Additional analyses are presented in table 2, which address the issue of adjusting for ageing in different ways. The separate estimates (a, b, and regression adjustment) of age-adjusted benefit of 8.8, 8.7 and 10.8, are reasonably similar, considering that they are derived in quite different ways, and demonstrate that when age is taken into account, the improvements this intervention has demonstrated are significantly enhanced. Even in those individuals where the Framingham risk score has not decreased, there has been some ‘winding back of the clock’ in relation to CVD risk, as the risk would have been expected to rise with age.
Based on the cross-sectional analysis of the baseline scores, the adjusted analysis showed that the risk score at follow-up was 8–10% lower than would have been expected as a result of the cohort ageing by 1.49 years. Indeed, it could be said that the effect of intervention on the Framingham score was to ‘wind back the clock’ by approximately 0.55 years (2.924/5.295). These participants were actually 1.49 years older than at entry, but their risk profile corresponded to being 0.55 years younger, so it could be argued that at follow-up their risk was equivalent to retarding the progression of risk by just over two years.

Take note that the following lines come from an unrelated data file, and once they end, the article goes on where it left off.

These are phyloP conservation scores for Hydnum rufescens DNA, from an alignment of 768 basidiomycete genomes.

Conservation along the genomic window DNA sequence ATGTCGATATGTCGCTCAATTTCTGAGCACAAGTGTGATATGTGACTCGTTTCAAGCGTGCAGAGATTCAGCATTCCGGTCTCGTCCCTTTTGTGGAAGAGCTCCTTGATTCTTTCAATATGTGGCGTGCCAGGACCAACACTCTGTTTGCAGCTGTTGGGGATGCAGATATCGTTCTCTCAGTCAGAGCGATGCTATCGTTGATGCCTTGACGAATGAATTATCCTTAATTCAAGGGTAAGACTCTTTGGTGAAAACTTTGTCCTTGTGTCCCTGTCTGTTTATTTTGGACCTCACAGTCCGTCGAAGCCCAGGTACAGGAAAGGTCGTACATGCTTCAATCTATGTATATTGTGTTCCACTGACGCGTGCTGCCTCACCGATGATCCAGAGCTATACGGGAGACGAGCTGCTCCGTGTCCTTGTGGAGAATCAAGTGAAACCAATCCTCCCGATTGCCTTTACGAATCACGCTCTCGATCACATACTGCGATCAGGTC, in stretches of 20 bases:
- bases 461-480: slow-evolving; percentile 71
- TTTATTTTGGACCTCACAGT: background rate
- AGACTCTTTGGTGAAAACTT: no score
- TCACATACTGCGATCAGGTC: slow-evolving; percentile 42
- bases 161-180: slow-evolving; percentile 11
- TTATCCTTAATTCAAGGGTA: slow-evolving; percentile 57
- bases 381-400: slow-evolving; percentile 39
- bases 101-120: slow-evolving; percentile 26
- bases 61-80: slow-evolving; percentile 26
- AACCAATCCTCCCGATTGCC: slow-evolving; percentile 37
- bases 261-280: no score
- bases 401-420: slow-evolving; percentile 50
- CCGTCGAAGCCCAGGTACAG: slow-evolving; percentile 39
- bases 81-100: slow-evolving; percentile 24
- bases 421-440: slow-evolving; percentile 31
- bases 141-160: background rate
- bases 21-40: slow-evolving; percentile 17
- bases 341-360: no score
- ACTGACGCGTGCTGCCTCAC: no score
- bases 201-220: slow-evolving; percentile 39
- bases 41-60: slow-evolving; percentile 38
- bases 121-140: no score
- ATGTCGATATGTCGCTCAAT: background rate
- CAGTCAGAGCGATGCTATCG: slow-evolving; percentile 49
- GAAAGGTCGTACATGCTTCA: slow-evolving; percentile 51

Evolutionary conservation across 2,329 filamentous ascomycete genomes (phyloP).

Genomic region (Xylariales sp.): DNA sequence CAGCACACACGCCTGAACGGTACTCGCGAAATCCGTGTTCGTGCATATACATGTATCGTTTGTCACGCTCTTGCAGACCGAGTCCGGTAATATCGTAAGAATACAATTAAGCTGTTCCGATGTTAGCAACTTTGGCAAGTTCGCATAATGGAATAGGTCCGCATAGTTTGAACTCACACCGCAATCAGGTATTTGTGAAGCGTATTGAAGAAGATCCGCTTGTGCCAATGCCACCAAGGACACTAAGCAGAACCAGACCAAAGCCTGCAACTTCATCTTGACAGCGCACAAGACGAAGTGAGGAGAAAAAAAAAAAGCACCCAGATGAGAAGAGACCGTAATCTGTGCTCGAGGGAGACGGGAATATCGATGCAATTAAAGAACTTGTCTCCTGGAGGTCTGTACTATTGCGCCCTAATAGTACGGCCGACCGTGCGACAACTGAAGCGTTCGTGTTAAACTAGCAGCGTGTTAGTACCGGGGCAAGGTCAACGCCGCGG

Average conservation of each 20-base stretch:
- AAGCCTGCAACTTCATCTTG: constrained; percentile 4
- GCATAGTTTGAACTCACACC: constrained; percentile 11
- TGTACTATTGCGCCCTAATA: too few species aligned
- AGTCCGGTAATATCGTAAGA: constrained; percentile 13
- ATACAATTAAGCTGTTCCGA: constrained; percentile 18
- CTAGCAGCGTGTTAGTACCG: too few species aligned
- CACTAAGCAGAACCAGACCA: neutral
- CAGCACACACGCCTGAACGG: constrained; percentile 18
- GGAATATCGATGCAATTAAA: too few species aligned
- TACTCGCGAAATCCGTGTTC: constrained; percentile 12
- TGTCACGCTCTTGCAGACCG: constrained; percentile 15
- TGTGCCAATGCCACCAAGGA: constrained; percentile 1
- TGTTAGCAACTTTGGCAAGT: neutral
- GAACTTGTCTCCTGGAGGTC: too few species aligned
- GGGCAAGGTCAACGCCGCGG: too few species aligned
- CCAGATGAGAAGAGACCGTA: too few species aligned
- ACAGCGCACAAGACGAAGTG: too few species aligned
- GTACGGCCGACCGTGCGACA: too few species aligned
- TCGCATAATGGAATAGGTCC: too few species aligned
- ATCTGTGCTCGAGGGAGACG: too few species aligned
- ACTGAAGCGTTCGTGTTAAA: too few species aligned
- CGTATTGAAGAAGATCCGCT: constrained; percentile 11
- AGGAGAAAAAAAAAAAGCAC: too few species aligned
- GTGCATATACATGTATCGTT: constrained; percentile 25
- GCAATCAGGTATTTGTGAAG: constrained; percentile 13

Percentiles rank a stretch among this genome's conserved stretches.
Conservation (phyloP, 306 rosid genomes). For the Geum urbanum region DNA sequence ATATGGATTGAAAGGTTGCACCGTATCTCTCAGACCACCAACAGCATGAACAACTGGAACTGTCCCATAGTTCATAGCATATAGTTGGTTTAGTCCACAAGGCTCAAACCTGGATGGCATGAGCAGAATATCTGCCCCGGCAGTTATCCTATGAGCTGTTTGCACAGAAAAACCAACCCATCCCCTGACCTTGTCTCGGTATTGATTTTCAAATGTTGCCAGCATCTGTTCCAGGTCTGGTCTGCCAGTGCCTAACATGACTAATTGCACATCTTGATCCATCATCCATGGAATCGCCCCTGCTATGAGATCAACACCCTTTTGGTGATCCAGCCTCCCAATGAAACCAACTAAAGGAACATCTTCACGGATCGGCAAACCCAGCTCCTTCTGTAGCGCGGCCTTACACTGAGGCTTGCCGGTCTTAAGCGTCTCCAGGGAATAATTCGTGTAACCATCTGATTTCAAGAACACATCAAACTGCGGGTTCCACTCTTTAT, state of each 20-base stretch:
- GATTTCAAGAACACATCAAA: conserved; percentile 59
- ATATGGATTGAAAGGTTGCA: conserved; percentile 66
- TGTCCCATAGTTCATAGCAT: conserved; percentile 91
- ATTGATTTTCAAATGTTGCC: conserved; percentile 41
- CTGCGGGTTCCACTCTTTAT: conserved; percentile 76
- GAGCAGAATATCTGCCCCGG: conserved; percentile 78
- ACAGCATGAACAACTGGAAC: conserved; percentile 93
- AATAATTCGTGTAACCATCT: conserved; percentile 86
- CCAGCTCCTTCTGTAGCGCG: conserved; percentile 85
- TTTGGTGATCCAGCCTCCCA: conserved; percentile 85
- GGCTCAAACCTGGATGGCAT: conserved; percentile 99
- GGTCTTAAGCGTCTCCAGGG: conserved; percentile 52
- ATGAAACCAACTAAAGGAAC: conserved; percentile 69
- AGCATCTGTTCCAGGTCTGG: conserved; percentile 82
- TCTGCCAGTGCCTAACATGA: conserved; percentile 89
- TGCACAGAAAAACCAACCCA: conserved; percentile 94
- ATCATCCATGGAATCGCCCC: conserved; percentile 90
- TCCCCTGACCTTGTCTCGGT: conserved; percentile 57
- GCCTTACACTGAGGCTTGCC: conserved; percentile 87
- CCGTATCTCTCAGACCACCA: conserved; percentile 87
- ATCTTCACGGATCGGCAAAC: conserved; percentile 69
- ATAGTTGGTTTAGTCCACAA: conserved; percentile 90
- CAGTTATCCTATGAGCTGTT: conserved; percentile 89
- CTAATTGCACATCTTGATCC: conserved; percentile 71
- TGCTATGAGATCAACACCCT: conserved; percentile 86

A significant reduction in the mean Framingham risk was demonstrated in this study for those who attended the follow-up appointment around 18 months later. This effect was largely dependent on improvements in systolic BP, HDL and a reduction in the proportion who smoked. Fruit and vegetable consumption was also increased and this may have played a part. The small change in internal locus of control may indicate that the intervention has had some effect in the direction of empowering participants. This study supports the proposal that nurse-led CVD screening in a deprived population has a reasonable uptake, is feasible, and is of benefit in reducing mean CVD risk. This study did not elicit data on changes to drug prescribing. Part of the benefit observed in this study may have resulted from screened individuals then being prescribed blood pressure and cholesterol lowering medications by their GPs.